Supply-side sources of inflation: evidence from OECD countries
We evaluate the merits of the "supply-side" view under which inflation results from sectoral shocks, and compare it with the "classical" view in which inflation results from aggregate factors such as variations in money growth. Using a panel VAR methodology applied to data for 13 GECD countries, we find support for a multi-shock view of inflation: supply-side shocks are statistically significant determinants of inflation, even after taking into account aggregate demand factors. While oil prices are the dominant supply-side influence, other measures such as the skewness of relative price changes are important as well. At short horizons, an innovation to skewness leads to an increase in inflation of 0.5 percentage points. As suggested by the classical view, money growth plays an increasingly important role as the time horizon lengthens.
|Date of creation:||1995|
|Date of revision:|
|Contact details of provider:|| Postal: |
Web page: http://www.federalreserve.gov/
More information through EDIRC
|Order Information:||Web: http://www.federalreserve.gov/pubs/ifdp/order.htm|
References listed on IDEAS
Please report citation or reference errors to , or , if you are the registered author of the cited work, log in to your RePEc Author Service profile, click on "citations" and make appropriate adjustments.:
- Laurence Ball & N. Gregory Mankiw, 1993.
"Relative-price changes as aggregate supply shocks,"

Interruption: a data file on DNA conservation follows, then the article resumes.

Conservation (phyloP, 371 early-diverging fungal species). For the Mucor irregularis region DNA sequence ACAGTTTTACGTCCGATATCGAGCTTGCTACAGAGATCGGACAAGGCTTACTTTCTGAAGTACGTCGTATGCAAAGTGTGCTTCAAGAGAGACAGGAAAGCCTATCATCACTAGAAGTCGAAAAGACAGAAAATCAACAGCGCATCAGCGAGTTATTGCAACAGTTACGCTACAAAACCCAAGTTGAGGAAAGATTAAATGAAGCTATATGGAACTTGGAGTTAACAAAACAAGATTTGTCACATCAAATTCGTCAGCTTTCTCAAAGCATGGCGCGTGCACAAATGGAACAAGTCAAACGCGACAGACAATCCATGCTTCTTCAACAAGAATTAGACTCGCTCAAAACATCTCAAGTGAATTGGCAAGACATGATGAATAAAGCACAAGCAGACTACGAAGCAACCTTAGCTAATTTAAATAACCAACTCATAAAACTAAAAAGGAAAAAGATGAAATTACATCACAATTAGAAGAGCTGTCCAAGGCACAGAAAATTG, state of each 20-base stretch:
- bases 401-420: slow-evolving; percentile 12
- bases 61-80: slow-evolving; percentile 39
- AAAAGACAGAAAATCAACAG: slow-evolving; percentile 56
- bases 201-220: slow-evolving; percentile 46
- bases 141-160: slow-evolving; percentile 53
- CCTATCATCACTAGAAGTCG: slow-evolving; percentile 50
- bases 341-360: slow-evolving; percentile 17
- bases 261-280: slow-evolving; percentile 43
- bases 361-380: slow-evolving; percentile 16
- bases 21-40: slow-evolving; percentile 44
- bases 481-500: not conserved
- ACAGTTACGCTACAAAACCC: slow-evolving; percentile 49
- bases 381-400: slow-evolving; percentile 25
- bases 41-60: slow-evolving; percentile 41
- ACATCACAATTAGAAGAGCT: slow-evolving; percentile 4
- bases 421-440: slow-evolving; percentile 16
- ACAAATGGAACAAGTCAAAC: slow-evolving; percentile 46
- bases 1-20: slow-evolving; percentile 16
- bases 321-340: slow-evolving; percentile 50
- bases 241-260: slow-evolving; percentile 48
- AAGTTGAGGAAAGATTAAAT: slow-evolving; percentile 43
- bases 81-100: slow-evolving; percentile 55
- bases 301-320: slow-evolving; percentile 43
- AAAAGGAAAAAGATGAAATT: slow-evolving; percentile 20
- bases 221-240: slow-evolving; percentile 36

93-13, Federal Reserve Bank of Philadelphia.
- Laurence Ball & N. Gregory Mankiw, 1992. "Relative-Price Changes as Aggregate Supply Shocks," NBER Working Papers 4168, National Bureau of Economic Research, Inc.
- Ball, L. & Mankiw, G.H., 1992. "Relative-Price Change as Aggregate Supply Shocks," Harvard Institute of Economic Research Working Papers 1609, Harvard - Institute of Economic Research.
- Stanley Fischer, 1981. "Relative Shocks, Relative Price Variability, and Inflation," Brookings Papers on Economic Activity, Economic Studies Program, The Brookings Institution, vol. 12(2), pages 381-442.
- Nickell, Stephen J, 1981. "Biases in Dynamic Models with Fixed Effects," Econometrica, Econometric Society, vol. 49(6), pages 1417-26, November.
- F. J.M. Meyer-zu-Schlochtern, 1988. "An International Sectoral Data Base for Thirteen OECD Countries," OECD Economics Department Working Papers 57, OECD Publishing.
- Michael F. Bryan & Stephen G. Cecchetti, 1994.
"Measuring Core Inflation,"
in: Monetary Policy, pages 195-219
National Bureau of Economic Research, Inc.
- Boschen, John F & Talbot, Kathleen E, 1991. "Monetary Base Growth, Deposit Growth, and Inflation in the Postwar United States," The Journal of Business, University of Chicago Press, vol. 64(3), pages 313-37, July.
- Guy Debelle & Owen Lamont, 1996.
"Relative Price Variability and Inflation: Evidence from US Cities,"
NBER Working Papers
5627, National Bureau of Economic Research, Inc.
- Debelle, Guy & Lamont, Owen, 1997. "Relative Price Variability and Inflation: Evidence from U.S. Cities," Journal of Political Economy, University of Chicago Press, vol. 105(1), pages 132-52, February.
- Ricardo J. Caballero & Eduardo M.R.A. Engel, 1992.
"Microeconomic Rigidities and Aggregate Price Dynamics,"
NBER Working Papers
4162, National Bureau of Economic Research, Inc.
- Caballero, Ricardo J. & Engel, Eduardo M. R. A., 1993. "Microeconomic rigidities and aggregate price dynamics," European Economic Review, Elsevier, vol. 37(4), pages 697-711, May.
- Fama, Eugene F., 1983. "Financial intermediation and price level control," Journal of Monetary Economics, Elsevier, vol. 12(1), pages 7-28.
When requesting a correction, please mention this item's handle: RePEc:fip:fedgif:515. See general information about how to correct material in RePEc.
For technical questions regarding this item, or to correct its authors, title, abstract, bibliographic or download information, contact: (Kris Vajs)
If references are entirely missing, you can add them using this form.